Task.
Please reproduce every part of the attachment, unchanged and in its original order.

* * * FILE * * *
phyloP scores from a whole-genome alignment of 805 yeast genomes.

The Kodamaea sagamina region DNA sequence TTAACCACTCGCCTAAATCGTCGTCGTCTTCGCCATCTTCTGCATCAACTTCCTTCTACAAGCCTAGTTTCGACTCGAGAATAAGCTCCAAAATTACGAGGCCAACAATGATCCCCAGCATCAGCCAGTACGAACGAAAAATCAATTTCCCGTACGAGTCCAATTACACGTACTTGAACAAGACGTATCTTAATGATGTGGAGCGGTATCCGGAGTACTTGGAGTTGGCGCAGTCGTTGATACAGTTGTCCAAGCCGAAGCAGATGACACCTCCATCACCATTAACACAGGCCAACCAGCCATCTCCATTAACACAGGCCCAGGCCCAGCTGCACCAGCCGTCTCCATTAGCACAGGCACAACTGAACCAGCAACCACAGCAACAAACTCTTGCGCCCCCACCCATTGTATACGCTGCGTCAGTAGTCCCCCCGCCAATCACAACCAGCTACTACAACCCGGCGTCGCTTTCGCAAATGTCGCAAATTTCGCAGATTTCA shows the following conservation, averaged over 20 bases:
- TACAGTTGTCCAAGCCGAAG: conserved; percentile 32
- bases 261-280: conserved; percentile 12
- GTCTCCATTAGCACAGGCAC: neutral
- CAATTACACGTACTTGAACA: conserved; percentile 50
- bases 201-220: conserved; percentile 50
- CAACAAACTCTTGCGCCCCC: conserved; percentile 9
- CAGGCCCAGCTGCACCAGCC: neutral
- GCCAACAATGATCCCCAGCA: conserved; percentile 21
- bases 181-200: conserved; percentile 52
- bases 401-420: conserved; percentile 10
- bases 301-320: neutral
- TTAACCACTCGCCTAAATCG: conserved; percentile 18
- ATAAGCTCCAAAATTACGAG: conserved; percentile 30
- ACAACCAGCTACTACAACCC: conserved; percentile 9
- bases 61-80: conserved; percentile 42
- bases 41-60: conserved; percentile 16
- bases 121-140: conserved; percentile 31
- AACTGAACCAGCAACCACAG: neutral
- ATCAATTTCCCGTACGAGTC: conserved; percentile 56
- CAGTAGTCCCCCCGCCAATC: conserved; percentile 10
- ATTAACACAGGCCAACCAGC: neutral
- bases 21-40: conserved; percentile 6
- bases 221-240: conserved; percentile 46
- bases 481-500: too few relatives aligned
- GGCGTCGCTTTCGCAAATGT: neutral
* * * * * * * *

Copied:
phyloP scores from a whole-genome alignment of 805 yeast genomes.

The Kodamaea sagamina region DNA sequence TTAACCACTCGCCTAAATCGTCGTCGTCTTCGCCATCTTCTGCATCAACTTCCTTCTACAAGCCTAGTTTCGACTCGAGAATAAGCTCCAAAATTACGAGGCCAACAATGATCCCCAGCATCAGCCAGTACGAACGAAAAATCAATTTCCCGTACGAGTCCAATTACACGTACTTGAACAAGACGTATCTTAATGATGTGGAGCGGTATCCGGAGTACTTGGAGTTGGCGCAGTCGTTGATACAGTTGTCCAAGCCGAAGCAGATGACACCTCCATCACCATTAACACAGGCCAACCAGCCATCTCCATTAACACAGGCCCAGGCCCAGCTGCACCAGCCGTCTCCATTAGCACAGGCACAACTGAACCAGCAACCACAGCAACAAACTCTTGCGCCCCCACCCATTGTATACGCTGCGTCAGTAGTCCCCCCGCCAATCACAACCAGCTACTACAACCCGGCGTCGCTTTCGCAAATGTCGCAAATTTCGCAGATTTCA shows the following conservation, averaged over 20 bases:
- TACAGTTGTCCAAGCCGAAG: conserved; percentile 32
- bases 261-280: conserved; percentile 12
- GTCTCCATTAGCACAGGCAC: neutral
- CAATTACACGTACTTGAACA: conserved; percentile 50
- bases 201-220: conserved; percentile 50
- CAACAAACTCTTGCGCCCCC: conserved; percentile 9
- CAGGCCCAGCTGCACCAGCC: neutral
- GCCAACAATGATCCCCAGCA: conserved; percentile 21
- bases 181-200: conserved; percentile 52
- bases 401-420: conserved; percentile 10
- bases 301-320: neutral
- TTAACCACTCGCCTAAATCG: conserved; percentile 18
- ATAAGCTCCAAAATTACGAG: conserved; percentile 30
- ACAACCAGCTACTACAACCC: conserved; percentile 9
- bases 61-80: conserved; percentile 42
- bases 41-60: conserved; percentile 16
- bases 121-140: conserved; percentile 31
- AACTGAACCAGCAACCACAG: neutral
- ATCAATTTCCCGTACGAGTC: conserved; percentile 56
- CAGTAGTCCCCCCGCCAATC: conserved; percentile 10
- ATTAACACAGGCCAACCAGC: neutral
- bases 21-40: conserved; percentile 6
- bases 221-240: conserved; percentile 46
- bases 481-500: too few relatives aligned
- GGCGTCGCTTTCGCAAATGT: neutral